SloanC Emerging Technologies Presentation April 8


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SloanC Emerging Technologies Presentation April 8

  1. 1. The Human Element: A MOOC on the Community of Inquiry Sloan-C Emerging Technologies Conference Whitney Kilgore Samantha Duque April 9th
  2. 2. The Human Element: An Essential Online Course Component
  3. 3. Tools Blogs (Blogger, Wordpress) Twitter YouTube VoiceThread Facebook LinkedIn Many more…
  4. 4. “A critical community of learners, from an educational perspective, is composed of teachers and students transacting with the specific purposes of facilitating, constructing, and validating understanding , and of developing capabilities that will lead to further learning.” -Garrison and Anderson Understanding the Community of Inquiry
  5. 5. Roles Role of Facilitator Wayfinding Amplifying Curating Aggregating Filtering Modeling Staying Present Role of Learner Autonomous Self Organize Connect with Peers Peer Support Creation Sharing Build Personal Network
  6. 6. #HumanMOOC Structure
  7. 7. The Human Element: Essential Online Course Component
  8. 8. Participation Discussion Posts Active Participants # of submissions Files
  9. 9. Learner Demographics RQ: What are the learner demographics of the individuals that enrolled in the MOOC and why did they enroll?
  10. 10. Educational Background 4 year degree 2% Some graduate school 7% Master Degree 55% Doctorate Degree 36%
  11. 11. Age 21-29 2% 30-39 17% 40-49 30% 50-59 33% 60 -older 18%
  12. 12. MOOC Experience 0-1 59% 2-3 25% 4-5 11% 6-8 5% How many MOOCs have you participated in?
  13. 13. Online Teaching Experience Yes 74% No 26% Do you currently teach online classes?
  14. 14. Instructor Presence RQ: What kind of teaching methods and tools assist in increasing instructor presence?
  15. 15. Announcements
  16. 16. Sense of Community strongly disagree 0% disagree 0% neutral 9% agree 59% strongly agree 32% Instructor actions reinforced the development of a sense of community among course participants.
  17. 17. Using Video Instructor Introductions to enhance instructor presence
  18. 18. Helpful strongly disagree 2% disagree 0% neutral 17% agree 51% strongly agree 30% The instructor was helpful in guiding the class towards understanding course topics in a way that helped me clarify my thinking.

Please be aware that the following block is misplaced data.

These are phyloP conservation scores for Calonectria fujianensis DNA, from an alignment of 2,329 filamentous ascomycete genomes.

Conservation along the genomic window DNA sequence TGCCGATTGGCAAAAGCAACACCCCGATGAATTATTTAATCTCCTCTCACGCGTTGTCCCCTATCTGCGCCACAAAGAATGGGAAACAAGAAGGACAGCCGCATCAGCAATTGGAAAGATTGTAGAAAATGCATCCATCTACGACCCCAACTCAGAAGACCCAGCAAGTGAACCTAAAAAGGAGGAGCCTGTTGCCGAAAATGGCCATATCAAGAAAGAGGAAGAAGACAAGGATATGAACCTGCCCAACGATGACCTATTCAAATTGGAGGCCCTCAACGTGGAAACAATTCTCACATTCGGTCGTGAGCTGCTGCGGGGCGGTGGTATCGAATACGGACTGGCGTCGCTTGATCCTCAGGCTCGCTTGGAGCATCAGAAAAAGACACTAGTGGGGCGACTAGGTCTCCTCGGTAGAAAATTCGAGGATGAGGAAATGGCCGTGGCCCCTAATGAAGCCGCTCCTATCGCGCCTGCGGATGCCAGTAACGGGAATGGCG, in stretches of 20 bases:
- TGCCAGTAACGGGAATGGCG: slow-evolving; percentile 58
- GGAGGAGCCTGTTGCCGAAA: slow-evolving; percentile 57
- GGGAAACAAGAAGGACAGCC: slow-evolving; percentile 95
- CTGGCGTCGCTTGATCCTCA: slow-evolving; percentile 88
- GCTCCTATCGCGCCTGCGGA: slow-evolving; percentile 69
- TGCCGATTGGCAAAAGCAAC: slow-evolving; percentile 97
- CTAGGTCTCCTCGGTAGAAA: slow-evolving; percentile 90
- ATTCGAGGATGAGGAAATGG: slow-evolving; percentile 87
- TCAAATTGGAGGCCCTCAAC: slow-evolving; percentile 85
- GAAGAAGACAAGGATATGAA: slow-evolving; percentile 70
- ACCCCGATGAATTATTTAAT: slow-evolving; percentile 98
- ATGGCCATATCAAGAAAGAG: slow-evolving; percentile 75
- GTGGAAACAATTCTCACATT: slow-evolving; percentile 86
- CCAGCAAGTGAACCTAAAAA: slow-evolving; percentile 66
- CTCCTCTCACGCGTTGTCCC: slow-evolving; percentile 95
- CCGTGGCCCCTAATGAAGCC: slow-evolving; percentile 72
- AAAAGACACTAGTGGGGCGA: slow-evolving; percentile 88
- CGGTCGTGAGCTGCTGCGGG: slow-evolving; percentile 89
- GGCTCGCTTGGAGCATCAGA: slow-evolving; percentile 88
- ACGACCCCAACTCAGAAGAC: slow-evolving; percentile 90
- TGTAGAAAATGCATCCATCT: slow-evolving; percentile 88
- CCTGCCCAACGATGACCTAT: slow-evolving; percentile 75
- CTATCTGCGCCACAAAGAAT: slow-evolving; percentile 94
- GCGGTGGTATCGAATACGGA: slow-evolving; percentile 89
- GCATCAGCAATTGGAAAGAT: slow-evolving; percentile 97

19. 19. Using VoiceThread to enhance the Community of Inquiry
  20. 20. Cognitive Presence RQ: How did the community of inquiry inform the activities and interactions in the MOOC?
  21. 21. Curiosity Piqued strongly disagree 0% disagree 2% neutral 9% agree 51% strongly agree 38% Course activities piqued my curiosity.
  22. 22. Motivation strongly disagree 0% disagree 0% neutral 9% agree 53% strongly agree 38% I felt motivated to explore content related questions.
  23. 23. Discussions strongly disagree 0% disagree 7% neutral 9% agree 50% strongly agree 34% Online discussions were valuable in helping me appreciate different perspectives.
  24. 24. Knowledge Applicability strongly disagree 0% disagree 0% neutral 7% agree 49% strongly agree 44% I can apply the knowledge created in this course to my work or other non-class related activites.
  25. 25. TED Ideas worth spreading
  26. 26. Social Presence RQ: How can social media be used to increase social presence in an online classroom?
  27. 27. Online Tools strongly disagree 0% disagree 0% neutral 11% agree 55% strongly agree 34% Online or web-based communication is an excellent tool for social interaction.
  28. 28. Comfort with Tools strongly disagree 0% disagree 9% neutral 9% agree 49% strongly agree 33% I felt comfortable conversing through the online tools.
  30. 30. Webinar with Michelle Pacansky-Brock
  31. 31. Creator of “Explain Everything” Dr. Reshan Richards
  32. 32. #HumanMOOC
  33. 33. Conclusion: Advice to Other Faculty